Jazz up your minestrone by adding crushed red pepper flakes and/or worcestershire sauce. Or drizzle a bit of truffle oil over the individual bowls at serving time.

Save rinds from Parmesan cheese in your freezer and throw them in your pot of minestrone–they add an amazing depth of flavor.

C70 makes a paste of garlic, chopped parsley, parmesan, and olive oil and adds a spoonful to each portion when serving.

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Olives from the Deli Bar – Good Tip

Lots of markets have nice selections of olives in brine in the deli area. Since they’re priced by weight, drain off the brine; you can make your own to keep the olives in. A scant tablespoon of non-iodized salt to a pint of water should do the trick. They’ll keep well in the fridge in this solution.

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Storing Olives from a Market’s Olive Bar

Popped Amaranth Seeds

Amaranth seeds can be popped much like popcorn. The seeds are much smaller than popping corn, and make a delightful crunchy topping. It’s highly nutritious, gluten free, and contains lots of protein. Health food stores carry the seeds. grocerytrekker says they taste a bit like Rice Krispies, but more delicious. In Mexico, they make a popped amaranth treat called “alegrias.” The popped seeds are bound together with a sweet solution, like Rice Krispies treats.

All you need to pop your own amaranth seeds is a heavy pan with a tight-fitting lid. Get the pan very hot, add a few tablespoons of seeds, clap the lid on, and keep shaking the pan until the popping stops. Some will be “duds,” but they’re good to eat too.

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popcorn vs. popamaranth

Let’s Get Small

Nanotechnology, the creation of “machines” on a very, very small scale, like the size of a molecule, has ramifications for the foods you eat.

Michael Pollan must be spinning in his … office chair at the thought of some of the enhancements that scientists are coming up with for familiar foods An article titled “Future Foods: Friend or Foe?” on the BBC website quotes researchers who “promise to promote better eating by designing innovative products, such as milk that uses nanoparticles to make it taste just like cola.”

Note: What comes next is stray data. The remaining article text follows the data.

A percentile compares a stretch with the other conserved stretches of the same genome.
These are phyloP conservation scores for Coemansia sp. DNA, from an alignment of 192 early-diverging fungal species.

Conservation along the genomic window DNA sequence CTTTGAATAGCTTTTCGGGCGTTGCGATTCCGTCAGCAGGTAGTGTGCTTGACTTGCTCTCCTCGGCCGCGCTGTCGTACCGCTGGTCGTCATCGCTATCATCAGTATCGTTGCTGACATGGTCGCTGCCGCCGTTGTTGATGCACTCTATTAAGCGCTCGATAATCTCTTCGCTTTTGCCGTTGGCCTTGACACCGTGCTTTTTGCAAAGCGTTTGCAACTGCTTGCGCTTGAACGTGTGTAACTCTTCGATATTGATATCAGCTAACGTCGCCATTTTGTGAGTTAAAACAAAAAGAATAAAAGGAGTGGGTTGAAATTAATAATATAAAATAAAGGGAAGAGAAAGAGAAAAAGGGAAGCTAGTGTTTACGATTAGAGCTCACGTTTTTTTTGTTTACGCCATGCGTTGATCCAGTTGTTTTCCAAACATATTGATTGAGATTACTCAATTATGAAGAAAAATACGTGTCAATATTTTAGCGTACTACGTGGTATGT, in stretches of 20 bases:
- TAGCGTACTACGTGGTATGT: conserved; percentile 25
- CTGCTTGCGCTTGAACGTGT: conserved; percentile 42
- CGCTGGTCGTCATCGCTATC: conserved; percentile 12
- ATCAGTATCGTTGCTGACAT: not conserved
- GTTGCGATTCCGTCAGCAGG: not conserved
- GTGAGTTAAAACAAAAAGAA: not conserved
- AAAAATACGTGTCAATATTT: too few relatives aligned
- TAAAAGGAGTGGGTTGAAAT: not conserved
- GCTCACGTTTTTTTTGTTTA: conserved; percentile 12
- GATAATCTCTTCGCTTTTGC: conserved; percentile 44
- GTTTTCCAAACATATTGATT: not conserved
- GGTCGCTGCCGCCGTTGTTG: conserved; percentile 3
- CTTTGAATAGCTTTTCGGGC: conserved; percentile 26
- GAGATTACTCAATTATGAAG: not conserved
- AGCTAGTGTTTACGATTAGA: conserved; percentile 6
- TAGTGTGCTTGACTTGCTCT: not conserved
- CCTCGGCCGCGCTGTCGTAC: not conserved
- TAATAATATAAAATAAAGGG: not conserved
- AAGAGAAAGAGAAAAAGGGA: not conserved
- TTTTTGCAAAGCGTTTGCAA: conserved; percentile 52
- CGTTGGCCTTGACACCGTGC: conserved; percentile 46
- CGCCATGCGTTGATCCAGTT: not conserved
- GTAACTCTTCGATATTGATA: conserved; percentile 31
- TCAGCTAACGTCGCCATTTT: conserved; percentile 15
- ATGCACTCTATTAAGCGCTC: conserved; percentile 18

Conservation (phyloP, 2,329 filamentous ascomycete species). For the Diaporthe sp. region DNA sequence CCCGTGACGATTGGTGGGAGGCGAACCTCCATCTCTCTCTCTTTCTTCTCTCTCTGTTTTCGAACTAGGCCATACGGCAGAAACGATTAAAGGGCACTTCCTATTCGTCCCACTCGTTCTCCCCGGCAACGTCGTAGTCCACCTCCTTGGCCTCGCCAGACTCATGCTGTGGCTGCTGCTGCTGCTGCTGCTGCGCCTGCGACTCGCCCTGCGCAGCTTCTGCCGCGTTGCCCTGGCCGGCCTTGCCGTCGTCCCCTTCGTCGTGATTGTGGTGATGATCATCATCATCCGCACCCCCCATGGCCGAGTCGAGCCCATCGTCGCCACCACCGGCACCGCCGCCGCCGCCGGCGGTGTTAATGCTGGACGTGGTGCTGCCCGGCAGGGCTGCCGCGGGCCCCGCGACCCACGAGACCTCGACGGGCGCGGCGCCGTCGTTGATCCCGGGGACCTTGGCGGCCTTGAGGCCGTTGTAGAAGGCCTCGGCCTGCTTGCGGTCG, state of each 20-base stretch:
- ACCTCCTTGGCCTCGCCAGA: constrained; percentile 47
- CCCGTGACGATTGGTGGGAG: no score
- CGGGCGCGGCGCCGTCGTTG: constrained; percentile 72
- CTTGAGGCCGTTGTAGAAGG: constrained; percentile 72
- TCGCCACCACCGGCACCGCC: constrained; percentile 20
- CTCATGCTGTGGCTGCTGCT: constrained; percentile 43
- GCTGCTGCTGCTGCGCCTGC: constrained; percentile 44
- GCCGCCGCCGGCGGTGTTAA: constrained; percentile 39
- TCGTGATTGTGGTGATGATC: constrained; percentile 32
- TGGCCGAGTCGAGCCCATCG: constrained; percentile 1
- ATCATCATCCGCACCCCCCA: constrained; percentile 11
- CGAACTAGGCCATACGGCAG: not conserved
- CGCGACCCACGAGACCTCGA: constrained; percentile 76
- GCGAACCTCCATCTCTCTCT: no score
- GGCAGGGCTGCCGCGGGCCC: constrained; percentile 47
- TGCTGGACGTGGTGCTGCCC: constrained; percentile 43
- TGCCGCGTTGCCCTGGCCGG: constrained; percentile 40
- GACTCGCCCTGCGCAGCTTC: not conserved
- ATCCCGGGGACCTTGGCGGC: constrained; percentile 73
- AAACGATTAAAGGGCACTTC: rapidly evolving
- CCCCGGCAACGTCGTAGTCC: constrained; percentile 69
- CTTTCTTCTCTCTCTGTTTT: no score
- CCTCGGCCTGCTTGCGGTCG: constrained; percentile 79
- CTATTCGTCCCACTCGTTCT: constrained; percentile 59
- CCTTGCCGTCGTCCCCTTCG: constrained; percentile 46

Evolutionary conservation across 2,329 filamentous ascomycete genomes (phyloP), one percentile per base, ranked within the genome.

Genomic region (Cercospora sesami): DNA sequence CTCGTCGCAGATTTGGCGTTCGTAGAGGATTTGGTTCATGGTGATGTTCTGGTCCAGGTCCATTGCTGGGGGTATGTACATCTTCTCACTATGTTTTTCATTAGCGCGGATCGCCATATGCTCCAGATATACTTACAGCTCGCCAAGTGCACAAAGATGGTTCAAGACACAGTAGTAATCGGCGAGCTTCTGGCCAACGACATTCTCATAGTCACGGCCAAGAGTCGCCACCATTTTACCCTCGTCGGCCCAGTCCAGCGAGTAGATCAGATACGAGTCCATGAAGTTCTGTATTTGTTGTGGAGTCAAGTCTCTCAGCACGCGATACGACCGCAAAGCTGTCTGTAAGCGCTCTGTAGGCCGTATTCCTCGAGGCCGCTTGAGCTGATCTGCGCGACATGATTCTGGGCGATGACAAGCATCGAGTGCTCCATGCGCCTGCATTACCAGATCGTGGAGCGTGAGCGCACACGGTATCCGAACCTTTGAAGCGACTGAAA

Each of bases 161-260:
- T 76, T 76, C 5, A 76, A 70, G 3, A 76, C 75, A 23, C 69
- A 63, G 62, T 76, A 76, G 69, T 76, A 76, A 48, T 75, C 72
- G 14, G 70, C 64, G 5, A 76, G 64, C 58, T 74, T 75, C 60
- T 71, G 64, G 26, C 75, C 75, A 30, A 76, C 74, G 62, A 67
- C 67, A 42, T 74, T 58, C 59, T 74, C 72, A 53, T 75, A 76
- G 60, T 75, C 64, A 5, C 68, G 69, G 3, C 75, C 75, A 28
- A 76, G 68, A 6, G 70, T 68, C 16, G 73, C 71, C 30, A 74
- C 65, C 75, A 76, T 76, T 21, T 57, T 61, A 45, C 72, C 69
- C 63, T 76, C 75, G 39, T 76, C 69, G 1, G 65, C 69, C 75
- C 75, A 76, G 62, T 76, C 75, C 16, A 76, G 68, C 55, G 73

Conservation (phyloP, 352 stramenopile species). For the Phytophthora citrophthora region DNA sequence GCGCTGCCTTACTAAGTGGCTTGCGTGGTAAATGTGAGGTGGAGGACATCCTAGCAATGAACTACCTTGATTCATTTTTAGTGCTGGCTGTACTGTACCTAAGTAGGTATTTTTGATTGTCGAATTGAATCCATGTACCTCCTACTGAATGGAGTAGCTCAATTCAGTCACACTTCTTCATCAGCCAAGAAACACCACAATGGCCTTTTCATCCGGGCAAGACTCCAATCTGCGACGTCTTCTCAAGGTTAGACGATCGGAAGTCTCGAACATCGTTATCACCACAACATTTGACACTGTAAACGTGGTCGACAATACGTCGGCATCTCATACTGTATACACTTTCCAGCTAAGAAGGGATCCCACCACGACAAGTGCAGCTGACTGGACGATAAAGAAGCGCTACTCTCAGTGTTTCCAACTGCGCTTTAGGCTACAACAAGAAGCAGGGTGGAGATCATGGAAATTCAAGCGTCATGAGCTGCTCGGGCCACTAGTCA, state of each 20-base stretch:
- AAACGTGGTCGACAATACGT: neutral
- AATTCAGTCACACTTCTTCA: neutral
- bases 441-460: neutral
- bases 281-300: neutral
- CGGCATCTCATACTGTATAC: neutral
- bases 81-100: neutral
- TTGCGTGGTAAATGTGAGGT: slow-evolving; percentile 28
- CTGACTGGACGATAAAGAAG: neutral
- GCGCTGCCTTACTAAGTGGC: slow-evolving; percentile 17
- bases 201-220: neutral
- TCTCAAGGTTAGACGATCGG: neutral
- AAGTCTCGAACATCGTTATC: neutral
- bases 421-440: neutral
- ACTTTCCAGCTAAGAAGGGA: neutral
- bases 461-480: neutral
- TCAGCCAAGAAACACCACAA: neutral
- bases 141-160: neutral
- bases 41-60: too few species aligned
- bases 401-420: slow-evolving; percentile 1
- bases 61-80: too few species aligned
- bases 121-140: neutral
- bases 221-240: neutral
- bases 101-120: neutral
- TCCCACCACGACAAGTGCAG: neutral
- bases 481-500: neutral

‘By adding these sensations, children will start drinking it who don’t like normal milk,’ he promises.

Other scientists are working on boosting the nutritional value of food ingredients, and on droplets that consist of fat on the outside and water on the inside for making products like mayonnaise lower in fat.

Some researchers are sounding the alarm on nanotech foods, noting that nano-sized chunks of stuff could penetrate human cells. Not surprisingly, the article also notes that foods made with nanoscience are already on sale in the U.S.

A Prize Just for Showing Up

The Chicago Tribune reports on the awesome new trend of restaurants’ giving diners free stuff to take home at the end of their meals (registration required).

The gifts—which range from custom spice blends to fluted rum cakes to chocolate madeleines to sourdough bread—are doled out seemingly at random. That said, seasonality and, no doubt, whatever the bakery happened to overproduce the night before play a role in selecting what gets given away.

Inasmuch as door prizes skim the extra cream off the top of the production cycle, they should be able to delight diners with very little to no additional cost to anyone involved. But when the practice starts getting out of hand, and live lobsters are being pressed into your arms as you try to quietly lumber out of the local Cheesecake Factory, you can say you read it here first.

Bad News for the Chapati Dude

The good old Beeb brings us distressing news from the subcontinent of India. An estimated 300,000 street food vendors in Delhi may have to shut down their carts, shacks, stalls, and other assorted miniature dining facilities in the face of a court order that bans the cooking of food at stalls along the roadside.

The cause of the court order is, on the surface, fairly reasonable—cooking conditions are often, to put it lightly, unhygienic. But this appears to be a case where the solution—damaging or bankrupting hundreds of thousands of small businesspeople—is far worse than the problem (untold thousands of cases of sour stomach and food-borne illness).

If the court order is the sharp end of a wedge of reasonable regulations and inspections designed to bring some sense of hygiene to roadside mini-diners, it might not be an entirely bad thing. But if enforced literally, it threatens to have a catastrophic impact on the cultural flavor of Delhi—and on the livelihoods of thousands of sidewalk vendors.